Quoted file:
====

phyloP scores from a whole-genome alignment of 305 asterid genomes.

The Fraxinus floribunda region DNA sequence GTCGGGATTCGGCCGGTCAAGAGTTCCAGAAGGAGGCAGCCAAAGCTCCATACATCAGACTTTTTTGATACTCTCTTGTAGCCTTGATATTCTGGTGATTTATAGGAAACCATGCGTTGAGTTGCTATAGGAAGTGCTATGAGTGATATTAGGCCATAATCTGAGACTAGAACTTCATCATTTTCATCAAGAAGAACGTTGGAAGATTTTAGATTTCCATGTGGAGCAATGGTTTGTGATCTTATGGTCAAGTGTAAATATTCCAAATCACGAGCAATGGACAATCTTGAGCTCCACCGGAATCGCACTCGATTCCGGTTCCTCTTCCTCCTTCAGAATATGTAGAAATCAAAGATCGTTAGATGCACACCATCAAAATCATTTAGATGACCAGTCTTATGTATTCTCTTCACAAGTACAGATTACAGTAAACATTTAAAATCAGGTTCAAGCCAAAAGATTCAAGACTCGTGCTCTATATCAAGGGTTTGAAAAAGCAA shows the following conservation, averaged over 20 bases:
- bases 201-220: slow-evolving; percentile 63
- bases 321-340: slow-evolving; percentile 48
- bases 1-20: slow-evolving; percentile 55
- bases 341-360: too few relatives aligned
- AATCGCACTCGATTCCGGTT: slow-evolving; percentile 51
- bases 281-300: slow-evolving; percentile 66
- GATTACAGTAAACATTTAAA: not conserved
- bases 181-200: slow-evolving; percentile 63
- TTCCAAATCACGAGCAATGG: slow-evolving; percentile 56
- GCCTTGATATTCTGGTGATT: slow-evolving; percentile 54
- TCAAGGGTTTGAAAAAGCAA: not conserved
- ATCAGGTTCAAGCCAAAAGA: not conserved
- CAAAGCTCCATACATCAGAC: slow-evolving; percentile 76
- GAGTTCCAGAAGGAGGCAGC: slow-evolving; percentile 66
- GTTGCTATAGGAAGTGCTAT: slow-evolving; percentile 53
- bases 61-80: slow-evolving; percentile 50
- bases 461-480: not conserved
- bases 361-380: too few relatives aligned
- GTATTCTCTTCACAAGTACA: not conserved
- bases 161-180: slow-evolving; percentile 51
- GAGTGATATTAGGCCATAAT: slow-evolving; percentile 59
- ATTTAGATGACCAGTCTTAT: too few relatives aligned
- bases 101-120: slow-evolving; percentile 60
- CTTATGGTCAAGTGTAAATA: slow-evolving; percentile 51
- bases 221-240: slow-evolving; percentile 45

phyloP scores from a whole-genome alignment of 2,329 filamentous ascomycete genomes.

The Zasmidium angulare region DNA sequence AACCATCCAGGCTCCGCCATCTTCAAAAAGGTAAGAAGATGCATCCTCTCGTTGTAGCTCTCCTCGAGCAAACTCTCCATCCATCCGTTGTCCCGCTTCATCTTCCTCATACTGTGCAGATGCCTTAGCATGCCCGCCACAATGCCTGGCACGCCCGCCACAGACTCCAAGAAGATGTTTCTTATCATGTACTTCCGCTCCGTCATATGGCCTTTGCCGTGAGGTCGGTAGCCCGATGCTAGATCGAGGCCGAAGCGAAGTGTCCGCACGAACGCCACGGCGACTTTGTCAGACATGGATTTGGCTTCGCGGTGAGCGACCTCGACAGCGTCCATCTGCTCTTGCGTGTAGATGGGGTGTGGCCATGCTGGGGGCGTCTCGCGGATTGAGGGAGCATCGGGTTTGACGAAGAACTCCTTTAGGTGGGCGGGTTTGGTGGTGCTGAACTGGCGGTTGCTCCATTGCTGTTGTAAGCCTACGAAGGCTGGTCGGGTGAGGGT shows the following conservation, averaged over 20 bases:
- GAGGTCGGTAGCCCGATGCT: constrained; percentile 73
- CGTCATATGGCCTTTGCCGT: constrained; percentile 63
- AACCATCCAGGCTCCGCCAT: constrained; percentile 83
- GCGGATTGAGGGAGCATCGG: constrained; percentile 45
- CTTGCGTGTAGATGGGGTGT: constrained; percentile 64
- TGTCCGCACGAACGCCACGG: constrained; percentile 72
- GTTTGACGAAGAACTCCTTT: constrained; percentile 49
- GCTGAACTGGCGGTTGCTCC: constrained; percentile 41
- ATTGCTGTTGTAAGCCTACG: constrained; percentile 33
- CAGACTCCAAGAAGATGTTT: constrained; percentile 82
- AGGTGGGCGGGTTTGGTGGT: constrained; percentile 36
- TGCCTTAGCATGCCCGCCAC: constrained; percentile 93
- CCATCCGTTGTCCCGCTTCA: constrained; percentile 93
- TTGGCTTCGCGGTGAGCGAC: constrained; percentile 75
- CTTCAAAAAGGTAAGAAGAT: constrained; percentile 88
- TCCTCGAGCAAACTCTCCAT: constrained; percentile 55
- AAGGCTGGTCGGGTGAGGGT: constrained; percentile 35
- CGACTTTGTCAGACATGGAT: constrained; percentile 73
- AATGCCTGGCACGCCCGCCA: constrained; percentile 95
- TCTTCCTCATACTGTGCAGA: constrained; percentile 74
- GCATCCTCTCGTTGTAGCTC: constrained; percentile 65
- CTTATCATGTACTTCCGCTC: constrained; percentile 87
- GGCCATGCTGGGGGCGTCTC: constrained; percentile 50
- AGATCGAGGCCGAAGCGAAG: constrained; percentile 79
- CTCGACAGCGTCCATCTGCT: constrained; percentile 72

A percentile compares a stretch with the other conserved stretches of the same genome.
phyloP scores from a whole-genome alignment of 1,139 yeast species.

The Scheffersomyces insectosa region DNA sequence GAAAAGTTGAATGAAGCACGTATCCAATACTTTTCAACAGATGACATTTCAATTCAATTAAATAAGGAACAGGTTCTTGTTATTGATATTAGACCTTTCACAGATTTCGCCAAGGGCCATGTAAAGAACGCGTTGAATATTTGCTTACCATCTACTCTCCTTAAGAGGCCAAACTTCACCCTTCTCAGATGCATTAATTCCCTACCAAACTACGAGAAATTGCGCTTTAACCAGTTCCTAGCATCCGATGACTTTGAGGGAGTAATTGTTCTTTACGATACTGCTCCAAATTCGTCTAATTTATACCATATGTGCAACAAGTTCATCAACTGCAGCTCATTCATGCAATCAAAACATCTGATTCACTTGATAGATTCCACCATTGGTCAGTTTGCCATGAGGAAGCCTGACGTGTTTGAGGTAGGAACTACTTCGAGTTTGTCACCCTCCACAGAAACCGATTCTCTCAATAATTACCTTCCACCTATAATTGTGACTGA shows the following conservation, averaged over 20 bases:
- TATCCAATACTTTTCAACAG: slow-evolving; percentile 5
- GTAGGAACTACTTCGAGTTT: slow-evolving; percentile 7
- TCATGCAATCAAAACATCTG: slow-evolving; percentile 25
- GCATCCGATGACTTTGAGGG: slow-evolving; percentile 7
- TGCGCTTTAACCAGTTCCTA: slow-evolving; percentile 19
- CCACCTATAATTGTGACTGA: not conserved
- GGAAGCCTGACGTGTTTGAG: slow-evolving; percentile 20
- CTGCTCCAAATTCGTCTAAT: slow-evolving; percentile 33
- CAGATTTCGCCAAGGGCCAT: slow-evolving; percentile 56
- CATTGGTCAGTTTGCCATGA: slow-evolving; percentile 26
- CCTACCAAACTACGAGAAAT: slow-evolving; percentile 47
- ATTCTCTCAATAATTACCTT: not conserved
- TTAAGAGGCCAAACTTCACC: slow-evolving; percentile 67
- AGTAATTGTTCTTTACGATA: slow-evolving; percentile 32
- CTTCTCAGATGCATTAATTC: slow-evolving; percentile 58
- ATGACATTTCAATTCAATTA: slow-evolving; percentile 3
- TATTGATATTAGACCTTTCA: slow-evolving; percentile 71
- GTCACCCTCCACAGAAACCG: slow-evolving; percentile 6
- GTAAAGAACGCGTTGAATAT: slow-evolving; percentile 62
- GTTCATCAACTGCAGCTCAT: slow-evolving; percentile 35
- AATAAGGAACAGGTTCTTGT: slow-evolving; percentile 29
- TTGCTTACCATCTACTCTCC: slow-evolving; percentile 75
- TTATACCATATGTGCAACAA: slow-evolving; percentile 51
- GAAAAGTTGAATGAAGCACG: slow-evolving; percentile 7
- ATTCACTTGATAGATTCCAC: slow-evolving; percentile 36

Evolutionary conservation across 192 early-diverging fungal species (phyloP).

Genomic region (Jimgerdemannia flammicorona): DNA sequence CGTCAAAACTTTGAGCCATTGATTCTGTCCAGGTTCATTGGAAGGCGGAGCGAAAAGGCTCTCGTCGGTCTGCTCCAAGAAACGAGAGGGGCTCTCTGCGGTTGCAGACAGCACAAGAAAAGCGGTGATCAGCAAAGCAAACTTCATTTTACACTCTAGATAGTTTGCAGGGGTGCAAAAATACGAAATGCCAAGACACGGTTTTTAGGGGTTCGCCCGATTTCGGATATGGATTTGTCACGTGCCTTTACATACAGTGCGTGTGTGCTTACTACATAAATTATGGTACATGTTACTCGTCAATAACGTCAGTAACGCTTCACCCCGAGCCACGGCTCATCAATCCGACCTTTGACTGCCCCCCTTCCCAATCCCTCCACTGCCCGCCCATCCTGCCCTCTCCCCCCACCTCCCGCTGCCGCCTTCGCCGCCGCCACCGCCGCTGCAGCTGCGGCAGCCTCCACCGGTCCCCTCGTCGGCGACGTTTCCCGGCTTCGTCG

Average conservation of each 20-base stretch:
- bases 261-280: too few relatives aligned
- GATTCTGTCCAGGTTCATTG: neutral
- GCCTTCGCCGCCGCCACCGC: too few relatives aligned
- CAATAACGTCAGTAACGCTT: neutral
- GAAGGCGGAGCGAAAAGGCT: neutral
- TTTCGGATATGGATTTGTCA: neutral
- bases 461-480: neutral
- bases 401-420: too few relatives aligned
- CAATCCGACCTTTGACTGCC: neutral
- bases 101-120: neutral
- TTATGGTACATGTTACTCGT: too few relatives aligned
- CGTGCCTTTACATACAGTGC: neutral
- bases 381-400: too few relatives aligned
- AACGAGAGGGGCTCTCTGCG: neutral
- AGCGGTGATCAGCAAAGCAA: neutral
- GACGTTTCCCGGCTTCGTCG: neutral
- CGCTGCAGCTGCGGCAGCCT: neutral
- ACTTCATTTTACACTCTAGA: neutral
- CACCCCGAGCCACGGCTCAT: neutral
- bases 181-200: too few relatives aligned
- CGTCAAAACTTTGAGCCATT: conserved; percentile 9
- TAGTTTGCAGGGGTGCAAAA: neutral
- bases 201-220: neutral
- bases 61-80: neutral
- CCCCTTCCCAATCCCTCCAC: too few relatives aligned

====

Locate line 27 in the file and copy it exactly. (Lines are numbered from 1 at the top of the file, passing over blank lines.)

- bases 221-240: slow-evolving; percentile 45